For too long, even after starting my own business, I tried to hack my work style to fit into the "typical" routine - diving into difficult projects by 8 a.m. every Monday, taking meetings anytime, any day, and pretending I was ready to "hit the ground running" with fresh ideas and new perspective come January 1st (holiday emotional hangover be damned).
I did this because I assumed it was the only way. I thought that in order to be successful, I had to consistently deliver at high speed - all-out energy, all of the time. When things didn’t work, and when I continued to feel worn down and exhausted, I assumed something was wrong with me. I thought I just didn’t have what it takes - that maybe I wasn’t fit for this entrepreneur life. Because if you’re not responding to emails and finalizing presentations at 11 p.m., can you even call yourself an entrepreneur?
I was tired and confused. I was resentful. I felt guilty for shutting down my laptop at 4 p.m. to go pick-up my daughter from school. I constantly felt like I had too much to do and not enough time to do it all. I was often unkind to myself and short with the ones I loved. So, I took a deep dive into the topic of efficiency.
“All I need to do in order to feel better is change the way I organize my to-do list!” and when that didn’t work, “I need to just do calendar-blocking! I’ll be able to get more done! Then I’ll feel better!” And then, finally, “OK. What I need to do is just wake up three hours earlier so that I can have a morning routine, answer emails, get my daughter ready for school and then jump into my to-do list.”
Long story short - none of it worked.
The best change I’ve made in my personal and professional life is embracing the slow hustle. Since embarking on that new journey, I’ve learned a lot about seasonal working and living, and this, by far, has had the biggest impact on my business mindset and productivity. Seasonal living and working isn’t just about slowing down - it’s about becoming more mindful of your body’s natural rhythms in order to maximize output in a way that leverages (and protects) your energy levels (and sanity). And I don’t mean “energy levels” in the “woo-woo” sense - I mean it in the physiological sense.
Working in-tune with the seasons naturally builds in time for work and rest.
Now, I chart my daily, weekly and annual business roadmap using my intrinsic productivity as a guide, not an arbitrary calendar dictated by Corporate America. And, I've noticed the quality and efficiency of my work improve drastically. Using the seasons to guide my business also makes me more organized because I have a natural model for when to focus on certain tasks.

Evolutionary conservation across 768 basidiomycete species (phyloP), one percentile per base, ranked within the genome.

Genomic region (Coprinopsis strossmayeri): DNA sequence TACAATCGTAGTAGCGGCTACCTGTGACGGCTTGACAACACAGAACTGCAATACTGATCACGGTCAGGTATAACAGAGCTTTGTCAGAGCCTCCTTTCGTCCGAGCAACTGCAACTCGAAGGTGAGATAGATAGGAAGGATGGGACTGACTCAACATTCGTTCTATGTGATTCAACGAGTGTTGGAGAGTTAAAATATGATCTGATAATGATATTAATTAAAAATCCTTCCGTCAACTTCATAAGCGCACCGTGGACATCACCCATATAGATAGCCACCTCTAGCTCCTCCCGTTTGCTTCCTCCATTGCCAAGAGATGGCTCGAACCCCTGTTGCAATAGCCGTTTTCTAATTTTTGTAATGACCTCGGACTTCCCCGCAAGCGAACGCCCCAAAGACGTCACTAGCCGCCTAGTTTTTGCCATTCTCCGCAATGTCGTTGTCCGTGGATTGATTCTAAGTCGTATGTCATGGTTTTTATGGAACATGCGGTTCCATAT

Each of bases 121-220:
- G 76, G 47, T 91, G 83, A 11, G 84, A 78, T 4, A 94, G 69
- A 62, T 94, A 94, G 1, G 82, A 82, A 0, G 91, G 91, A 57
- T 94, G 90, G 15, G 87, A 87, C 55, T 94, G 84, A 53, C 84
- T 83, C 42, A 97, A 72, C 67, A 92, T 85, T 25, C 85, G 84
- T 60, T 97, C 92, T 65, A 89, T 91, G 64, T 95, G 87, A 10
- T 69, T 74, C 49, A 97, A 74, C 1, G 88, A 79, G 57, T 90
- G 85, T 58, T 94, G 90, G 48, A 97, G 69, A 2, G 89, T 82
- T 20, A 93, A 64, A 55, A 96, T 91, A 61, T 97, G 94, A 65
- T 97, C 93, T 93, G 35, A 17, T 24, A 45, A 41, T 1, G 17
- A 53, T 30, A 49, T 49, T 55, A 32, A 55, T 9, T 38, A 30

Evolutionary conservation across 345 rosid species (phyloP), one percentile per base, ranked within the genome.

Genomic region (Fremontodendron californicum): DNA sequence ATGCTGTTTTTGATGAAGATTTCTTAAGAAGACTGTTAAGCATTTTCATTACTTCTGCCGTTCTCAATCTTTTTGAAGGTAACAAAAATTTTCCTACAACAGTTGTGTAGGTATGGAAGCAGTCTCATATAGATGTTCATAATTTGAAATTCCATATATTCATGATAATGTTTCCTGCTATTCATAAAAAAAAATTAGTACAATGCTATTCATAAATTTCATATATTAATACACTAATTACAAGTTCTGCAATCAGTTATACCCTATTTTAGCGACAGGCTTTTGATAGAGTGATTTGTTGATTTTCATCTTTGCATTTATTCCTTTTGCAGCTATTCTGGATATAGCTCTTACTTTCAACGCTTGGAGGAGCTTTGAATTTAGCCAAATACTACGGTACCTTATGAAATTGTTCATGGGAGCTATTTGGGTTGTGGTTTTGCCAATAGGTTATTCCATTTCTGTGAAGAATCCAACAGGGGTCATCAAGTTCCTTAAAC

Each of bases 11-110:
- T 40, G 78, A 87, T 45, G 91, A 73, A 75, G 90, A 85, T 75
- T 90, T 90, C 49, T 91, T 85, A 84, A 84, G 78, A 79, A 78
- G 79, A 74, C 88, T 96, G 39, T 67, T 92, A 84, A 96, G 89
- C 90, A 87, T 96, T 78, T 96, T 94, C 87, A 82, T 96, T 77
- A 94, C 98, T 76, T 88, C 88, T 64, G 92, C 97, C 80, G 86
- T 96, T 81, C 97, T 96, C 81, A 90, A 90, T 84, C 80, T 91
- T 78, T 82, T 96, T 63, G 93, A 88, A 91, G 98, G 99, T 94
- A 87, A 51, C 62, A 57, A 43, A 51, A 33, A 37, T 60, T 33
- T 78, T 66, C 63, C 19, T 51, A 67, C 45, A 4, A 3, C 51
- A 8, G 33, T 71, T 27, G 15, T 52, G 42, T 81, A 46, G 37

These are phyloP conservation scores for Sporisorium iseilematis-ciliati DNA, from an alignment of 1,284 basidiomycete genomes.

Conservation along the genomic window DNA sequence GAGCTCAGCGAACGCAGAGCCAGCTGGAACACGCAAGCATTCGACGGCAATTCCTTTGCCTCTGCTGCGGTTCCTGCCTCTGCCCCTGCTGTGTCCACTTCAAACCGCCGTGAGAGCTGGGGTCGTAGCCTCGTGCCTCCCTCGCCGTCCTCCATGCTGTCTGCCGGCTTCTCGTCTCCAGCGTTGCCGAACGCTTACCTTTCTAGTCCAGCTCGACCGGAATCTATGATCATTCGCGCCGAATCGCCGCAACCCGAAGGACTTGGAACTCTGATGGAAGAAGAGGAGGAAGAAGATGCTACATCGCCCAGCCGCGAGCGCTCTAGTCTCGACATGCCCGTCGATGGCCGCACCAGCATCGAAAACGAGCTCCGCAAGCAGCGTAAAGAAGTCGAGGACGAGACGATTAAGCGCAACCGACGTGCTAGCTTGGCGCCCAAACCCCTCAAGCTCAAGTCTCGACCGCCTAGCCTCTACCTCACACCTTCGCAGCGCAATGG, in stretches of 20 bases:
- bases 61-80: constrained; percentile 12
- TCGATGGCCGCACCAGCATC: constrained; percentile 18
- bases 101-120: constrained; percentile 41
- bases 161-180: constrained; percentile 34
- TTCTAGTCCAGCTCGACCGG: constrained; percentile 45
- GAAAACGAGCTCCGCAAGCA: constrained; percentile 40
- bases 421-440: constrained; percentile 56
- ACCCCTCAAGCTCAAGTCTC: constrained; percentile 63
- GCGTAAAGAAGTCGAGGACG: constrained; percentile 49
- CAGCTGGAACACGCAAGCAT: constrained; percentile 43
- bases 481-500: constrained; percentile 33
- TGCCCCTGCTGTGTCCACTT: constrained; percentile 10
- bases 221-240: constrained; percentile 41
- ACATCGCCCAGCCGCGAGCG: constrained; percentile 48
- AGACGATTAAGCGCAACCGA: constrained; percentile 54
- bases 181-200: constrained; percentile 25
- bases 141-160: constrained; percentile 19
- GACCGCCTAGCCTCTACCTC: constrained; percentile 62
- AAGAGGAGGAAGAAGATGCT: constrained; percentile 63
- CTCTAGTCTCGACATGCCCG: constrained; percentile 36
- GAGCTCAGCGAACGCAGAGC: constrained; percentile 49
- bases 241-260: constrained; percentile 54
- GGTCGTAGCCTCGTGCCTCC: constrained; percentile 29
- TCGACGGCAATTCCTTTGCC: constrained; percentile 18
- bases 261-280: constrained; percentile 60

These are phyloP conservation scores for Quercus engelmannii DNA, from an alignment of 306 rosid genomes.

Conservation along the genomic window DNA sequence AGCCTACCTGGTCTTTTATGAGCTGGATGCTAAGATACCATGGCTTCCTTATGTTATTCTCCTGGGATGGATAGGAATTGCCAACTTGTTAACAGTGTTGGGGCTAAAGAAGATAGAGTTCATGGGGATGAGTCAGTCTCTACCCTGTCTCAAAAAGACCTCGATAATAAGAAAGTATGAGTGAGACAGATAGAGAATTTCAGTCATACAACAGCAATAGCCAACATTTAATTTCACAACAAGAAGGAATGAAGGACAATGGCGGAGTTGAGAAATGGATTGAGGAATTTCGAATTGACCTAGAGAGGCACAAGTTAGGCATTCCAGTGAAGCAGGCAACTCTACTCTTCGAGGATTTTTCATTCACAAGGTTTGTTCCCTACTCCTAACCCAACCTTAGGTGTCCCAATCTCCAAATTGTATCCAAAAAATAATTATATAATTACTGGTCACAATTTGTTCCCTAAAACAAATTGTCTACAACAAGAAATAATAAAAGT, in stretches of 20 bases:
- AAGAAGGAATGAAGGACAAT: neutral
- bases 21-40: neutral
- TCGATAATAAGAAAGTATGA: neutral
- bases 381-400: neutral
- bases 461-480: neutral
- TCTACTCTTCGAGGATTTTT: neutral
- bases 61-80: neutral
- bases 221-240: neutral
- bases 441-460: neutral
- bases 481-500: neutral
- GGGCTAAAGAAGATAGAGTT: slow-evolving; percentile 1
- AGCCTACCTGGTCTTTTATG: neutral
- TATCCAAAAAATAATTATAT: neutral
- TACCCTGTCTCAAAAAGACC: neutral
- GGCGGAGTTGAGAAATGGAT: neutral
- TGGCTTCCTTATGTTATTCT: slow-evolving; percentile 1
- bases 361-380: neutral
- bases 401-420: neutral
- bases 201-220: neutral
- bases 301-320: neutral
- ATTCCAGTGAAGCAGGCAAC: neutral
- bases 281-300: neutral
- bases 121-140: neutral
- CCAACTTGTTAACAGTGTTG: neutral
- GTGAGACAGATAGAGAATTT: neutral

Before I dive into how I conduct annual planning for my business, I do want to make a point in saying: This new way of work and life required some serious reprioritization on my part. I had to recognize that it might take me longer to accomplish certain goals, to tackle certain milestones. I had to make certain sacrifices. But this is a conscious decision I made in order to live a mindful and present life that felt more...balanced, or blended, at a time when I needed it most.
I recognize that this philosophy isn’t for everyone - either because your personality is different than mine or because my life circumstances are different and, I recognize, privileged. So please, take this all with a grain of salt - it might not be doable for you, but maybe there’s something you can take away from it.
Inspired by nature, this is how I use the seasons to create a sustainable yearly workflow that's allowed for better career-life blend. I'm no expert - and, trust me, I was a skeptic at first - but the improvements to my mindset are too good not to share.
There’s A Reason For Each Season
Our bodies are built to naturally react in certain ways to certain seasons. The sun, the weather, the length of days - they all have an affect on us. I use the seasons for annual planning. Here’s what I’ve learned each season is good for (I broke winter into two sections, you’ll see why):